D.C. and U.S. States Lead the World in Organ Donation Rates

JAMA Study Reports America’s “Opt-In” System is More Effective Than “Opt-Out” Approach in Other Countries

A recent analysis of organ donation rates around the world reports that four states, and the District of Columbia, lead the world in organ donation. D.C. donation rates rank an impressive 5th out of the study’s 90 national and international donation regions. Maryland and Virginia donation rates ranked 14th and 32nd respectively. The findings are published in a recent issue of the Journal of the American Medical Association (JAMA).

The report, which found that nine of the top 10 performers were U.S. states and D.C., looked at international donation rates per 10,000 deaths occurring in independent, legal jurisdictions around the world. Among its findings was that regions that have an “Opt-Out” program—where the government assumes under law that individuals are donors unless they formally register their decision not to participate— have donation rates that are 27 percent lower than the “Opt-In” regions, including the U.S.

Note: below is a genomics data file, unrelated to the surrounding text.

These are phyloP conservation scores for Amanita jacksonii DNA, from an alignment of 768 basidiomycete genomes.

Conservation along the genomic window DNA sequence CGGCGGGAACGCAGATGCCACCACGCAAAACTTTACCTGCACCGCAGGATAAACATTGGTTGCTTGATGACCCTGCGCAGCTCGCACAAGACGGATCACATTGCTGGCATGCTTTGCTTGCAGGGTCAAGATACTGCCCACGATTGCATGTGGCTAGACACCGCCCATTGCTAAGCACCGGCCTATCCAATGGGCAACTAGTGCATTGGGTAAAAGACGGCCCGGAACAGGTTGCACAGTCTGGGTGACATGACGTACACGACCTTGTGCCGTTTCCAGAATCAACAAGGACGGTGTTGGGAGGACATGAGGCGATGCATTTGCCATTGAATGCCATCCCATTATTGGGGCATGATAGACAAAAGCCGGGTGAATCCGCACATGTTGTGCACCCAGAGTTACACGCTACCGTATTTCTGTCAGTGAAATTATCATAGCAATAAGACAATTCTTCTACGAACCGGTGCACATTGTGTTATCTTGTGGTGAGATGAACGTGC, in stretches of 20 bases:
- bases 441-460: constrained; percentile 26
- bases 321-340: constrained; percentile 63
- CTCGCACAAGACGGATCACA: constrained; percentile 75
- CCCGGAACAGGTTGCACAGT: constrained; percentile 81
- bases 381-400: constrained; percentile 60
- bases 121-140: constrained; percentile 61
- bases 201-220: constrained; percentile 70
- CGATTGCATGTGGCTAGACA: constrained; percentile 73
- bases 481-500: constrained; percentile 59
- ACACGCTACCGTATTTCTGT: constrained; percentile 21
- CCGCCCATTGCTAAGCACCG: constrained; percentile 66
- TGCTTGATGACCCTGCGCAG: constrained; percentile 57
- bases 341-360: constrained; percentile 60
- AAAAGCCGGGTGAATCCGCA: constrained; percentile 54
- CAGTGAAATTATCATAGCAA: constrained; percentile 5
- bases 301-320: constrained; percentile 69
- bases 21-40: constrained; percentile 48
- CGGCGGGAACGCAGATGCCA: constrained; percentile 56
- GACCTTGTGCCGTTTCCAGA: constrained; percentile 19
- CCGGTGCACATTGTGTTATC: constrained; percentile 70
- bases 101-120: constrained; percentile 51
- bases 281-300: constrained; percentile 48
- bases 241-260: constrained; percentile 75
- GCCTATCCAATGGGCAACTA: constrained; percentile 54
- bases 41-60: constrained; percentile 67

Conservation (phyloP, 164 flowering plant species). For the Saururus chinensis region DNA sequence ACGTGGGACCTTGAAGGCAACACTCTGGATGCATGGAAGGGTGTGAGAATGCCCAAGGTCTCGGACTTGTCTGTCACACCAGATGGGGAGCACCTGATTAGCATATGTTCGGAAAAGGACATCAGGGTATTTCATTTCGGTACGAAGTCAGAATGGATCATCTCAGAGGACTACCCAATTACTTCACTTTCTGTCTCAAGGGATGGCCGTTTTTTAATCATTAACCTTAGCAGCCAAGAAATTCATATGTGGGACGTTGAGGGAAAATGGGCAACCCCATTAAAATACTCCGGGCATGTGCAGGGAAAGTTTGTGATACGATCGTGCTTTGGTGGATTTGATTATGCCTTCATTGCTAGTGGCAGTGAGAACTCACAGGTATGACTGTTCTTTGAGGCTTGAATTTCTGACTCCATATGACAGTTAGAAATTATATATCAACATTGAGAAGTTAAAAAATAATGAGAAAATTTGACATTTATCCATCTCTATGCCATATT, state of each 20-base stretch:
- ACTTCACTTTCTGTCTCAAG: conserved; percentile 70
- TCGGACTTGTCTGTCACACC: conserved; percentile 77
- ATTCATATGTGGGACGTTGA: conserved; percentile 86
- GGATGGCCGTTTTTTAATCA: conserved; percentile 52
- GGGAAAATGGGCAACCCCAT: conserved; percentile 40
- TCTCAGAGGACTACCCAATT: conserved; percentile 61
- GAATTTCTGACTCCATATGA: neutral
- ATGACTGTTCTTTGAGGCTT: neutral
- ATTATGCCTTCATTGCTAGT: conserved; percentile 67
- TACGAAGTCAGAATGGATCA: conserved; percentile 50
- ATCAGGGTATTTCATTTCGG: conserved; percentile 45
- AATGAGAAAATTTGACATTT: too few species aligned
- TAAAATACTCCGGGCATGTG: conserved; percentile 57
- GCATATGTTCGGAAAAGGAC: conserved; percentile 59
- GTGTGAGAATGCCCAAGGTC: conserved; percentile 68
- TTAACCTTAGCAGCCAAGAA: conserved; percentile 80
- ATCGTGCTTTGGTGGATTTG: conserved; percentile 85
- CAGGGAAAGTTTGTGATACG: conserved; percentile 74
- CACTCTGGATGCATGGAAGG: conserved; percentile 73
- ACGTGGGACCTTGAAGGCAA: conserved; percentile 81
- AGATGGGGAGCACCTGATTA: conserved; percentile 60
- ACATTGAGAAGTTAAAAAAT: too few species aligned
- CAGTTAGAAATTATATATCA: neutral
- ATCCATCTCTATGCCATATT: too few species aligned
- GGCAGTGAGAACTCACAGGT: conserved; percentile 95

“In the U.S., we allow individuals to make a legally binding decision to register to be an organ, eye and tissue donor and we encourage them to share their decision with their loved ones,” said Lori Brigham, President and Chief Executive Officer, Washington Regional Transplant Community. “Opt-In donation also allows families to choose organ donation if their loved one has not made a prior decision. This approach has proven to be effective in helping to save more lives through donation.” 

The JAMA article identifies the collaboration of U.S. Organ Procurement Organizations (OPOs), donor hospitals, state donor registries and 155 million Americans who have registered as donors as the reasons for the U.S.’s donation success, which is evidenced by a 30% increase in deceased organ donors—from 8,269 in 2013 to 10,722 in 2018.

This research identifies Spain as the only Opt-Out country ranked among the highest performing U.S. states. The heads of Spain’s program attribute their success not to Opt-Out but to their robust donation infrastructure and exceptional hospital-based, donor family support system that offsets Spain’s lack of a donor registry system.

The JAMA analysis supports national and local efforts to increase organ, eye and tissue donor registration via public education and partnerships with local DMVs and MVAs. Individuals can learn more about donation and can register to be a donor at BeADonor.org.